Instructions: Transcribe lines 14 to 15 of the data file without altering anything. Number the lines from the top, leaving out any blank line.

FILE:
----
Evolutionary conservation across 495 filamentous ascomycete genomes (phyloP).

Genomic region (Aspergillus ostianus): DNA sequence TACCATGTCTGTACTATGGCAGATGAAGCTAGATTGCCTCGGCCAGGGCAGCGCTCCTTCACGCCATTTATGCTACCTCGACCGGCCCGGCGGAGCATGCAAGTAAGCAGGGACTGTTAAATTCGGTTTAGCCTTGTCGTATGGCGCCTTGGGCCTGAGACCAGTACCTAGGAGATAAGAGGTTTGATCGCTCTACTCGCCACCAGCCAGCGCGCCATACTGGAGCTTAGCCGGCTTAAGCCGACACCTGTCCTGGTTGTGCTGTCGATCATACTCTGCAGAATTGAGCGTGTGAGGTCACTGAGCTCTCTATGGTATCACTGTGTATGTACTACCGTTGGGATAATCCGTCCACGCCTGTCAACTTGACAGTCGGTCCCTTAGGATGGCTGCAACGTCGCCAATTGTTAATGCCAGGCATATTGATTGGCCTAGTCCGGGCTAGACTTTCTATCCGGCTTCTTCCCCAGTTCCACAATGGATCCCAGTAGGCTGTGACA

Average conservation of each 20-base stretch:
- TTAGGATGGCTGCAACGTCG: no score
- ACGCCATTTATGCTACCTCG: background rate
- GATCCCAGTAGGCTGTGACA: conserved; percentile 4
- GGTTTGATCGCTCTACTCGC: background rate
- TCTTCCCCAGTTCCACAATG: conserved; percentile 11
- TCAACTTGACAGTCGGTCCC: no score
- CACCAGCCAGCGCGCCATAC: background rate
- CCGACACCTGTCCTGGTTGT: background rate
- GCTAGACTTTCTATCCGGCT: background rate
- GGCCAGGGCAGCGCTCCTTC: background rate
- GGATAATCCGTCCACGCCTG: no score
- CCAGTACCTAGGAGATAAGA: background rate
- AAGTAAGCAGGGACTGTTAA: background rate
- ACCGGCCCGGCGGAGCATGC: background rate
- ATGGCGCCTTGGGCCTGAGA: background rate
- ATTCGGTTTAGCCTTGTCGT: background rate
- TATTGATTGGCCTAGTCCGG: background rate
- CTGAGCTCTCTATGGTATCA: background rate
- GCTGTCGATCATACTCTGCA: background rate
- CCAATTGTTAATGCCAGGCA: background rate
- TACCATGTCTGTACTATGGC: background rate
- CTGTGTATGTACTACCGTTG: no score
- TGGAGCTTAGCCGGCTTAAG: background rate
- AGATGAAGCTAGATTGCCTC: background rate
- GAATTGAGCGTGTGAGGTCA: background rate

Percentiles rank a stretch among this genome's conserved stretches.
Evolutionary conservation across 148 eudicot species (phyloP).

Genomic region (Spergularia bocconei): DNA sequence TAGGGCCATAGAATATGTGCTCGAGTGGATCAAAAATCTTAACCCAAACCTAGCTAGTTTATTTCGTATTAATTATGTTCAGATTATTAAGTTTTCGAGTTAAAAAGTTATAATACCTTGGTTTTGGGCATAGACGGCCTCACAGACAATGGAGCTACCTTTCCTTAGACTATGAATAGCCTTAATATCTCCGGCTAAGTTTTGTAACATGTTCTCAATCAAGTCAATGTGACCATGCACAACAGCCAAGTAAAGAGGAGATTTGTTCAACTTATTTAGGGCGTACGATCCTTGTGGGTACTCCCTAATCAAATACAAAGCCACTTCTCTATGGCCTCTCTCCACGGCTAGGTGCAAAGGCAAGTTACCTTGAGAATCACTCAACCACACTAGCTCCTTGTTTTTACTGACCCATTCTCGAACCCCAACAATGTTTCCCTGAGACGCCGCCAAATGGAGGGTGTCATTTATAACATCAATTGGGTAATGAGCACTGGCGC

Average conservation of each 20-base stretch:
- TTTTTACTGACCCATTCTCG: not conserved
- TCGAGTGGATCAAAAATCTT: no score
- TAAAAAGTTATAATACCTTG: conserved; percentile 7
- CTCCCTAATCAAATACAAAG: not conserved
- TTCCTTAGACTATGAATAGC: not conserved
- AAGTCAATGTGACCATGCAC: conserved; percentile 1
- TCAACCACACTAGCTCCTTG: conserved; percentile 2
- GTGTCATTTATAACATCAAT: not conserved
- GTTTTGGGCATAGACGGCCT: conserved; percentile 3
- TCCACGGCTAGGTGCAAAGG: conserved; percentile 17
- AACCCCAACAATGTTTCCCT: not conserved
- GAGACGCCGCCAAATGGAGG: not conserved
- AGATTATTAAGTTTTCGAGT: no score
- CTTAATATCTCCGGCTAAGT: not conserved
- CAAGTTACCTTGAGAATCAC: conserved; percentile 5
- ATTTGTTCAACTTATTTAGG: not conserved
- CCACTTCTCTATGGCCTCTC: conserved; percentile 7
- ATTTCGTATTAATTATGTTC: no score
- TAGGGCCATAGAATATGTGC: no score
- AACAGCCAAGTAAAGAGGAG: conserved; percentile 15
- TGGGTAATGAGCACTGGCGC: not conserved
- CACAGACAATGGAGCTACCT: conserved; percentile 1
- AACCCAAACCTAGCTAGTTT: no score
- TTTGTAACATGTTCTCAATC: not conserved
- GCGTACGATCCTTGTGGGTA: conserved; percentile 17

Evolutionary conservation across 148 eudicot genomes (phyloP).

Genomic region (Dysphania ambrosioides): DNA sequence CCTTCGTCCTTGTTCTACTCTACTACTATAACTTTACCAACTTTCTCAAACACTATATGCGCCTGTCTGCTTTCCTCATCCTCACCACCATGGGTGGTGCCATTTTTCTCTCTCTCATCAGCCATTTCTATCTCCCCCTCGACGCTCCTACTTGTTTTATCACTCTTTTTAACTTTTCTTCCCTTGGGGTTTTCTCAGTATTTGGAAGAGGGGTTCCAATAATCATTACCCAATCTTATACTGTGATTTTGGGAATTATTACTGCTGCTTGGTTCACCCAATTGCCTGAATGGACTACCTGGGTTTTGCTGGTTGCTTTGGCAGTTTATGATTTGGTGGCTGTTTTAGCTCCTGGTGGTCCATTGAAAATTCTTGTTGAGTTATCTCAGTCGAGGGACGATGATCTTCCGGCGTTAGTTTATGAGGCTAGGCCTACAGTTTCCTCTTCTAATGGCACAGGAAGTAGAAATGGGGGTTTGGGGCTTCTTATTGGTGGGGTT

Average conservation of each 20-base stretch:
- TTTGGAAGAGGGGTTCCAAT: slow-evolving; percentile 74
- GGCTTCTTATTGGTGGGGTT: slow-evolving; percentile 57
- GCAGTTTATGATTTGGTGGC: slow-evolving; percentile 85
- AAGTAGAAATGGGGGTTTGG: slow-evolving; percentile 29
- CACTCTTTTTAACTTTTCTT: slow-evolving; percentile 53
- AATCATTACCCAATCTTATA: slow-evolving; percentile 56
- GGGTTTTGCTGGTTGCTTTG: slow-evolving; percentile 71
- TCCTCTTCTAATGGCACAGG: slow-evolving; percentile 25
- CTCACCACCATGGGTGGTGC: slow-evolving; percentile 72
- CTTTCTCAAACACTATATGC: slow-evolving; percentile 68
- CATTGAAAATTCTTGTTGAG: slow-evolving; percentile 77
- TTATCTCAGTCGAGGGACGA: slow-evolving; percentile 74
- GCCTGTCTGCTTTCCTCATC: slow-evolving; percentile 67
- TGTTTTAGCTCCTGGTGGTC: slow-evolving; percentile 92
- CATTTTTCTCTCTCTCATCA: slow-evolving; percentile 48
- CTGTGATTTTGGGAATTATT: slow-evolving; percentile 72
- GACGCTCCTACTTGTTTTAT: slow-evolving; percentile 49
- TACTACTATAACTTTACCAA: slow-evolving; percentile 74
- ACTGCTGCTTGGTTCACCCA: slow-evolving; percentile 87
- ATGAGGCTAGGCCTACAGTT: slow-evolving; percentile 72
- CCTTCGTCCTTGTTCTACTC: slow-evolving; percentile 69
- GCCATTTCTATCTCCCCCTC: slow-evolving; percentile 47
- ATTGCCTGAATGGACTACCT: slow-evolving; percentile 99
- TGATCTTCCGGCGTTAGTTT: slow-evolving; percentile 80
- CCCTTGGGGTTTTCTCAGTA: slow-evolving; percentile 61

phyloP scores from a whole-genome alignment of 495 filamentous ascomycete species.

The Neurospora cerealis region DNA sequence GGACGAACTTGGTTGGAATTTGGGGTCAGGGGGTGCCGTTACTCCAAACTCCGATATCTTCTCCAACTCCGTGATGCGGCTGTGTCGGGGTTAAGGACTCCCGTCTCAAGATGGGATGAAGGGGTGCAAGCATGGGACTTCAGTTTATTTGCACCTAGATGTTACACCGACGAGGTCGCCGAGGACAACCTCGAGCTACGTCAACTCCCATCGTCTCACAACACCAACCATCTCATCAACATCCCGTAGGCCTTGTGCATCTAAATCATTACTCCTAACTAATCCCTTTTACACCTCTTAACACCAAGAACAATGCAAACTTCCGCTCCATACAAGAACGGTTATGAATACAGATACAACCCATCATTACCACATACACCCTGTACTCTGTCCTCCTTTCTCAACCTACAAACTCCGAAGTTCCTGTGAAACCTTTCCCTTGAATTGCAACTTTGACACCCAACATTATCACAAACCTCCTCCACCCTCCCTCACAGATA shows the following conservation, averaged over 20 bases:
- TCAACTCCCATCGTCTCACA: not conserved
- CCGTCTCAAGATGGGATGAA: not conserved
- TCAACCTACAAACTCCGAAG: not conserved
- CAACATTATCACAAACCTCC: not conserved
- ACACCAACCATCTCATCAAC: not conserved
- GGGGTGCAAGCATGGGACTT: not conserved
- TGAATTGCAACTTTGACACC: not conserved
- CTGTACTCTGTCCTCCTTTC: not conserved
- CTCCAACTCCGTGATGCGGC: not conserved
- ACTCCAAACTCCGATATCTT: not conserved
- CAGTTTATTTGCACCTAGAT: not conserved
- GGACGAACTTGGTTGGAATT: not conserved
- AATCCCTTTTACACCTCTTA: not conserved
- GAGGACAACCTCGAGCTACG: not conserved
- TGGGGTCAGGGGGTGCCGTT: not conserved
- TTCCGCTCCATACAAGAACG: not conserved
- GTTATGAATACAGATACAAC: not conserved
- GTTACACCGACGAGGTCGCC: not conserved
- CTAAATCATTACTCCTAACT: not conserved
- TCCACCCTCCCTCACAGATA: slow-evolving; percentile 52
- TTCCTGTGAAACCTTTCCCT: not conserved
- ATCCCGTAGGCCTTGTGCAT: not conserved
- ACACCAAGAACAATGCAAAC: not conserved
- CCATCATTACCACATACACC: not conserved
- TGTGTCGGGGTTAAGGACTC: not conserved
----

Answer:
- GGATAATCCGTCCACGCCTG: no score
- CCAGTACCTAGGAGATAAGA: background rate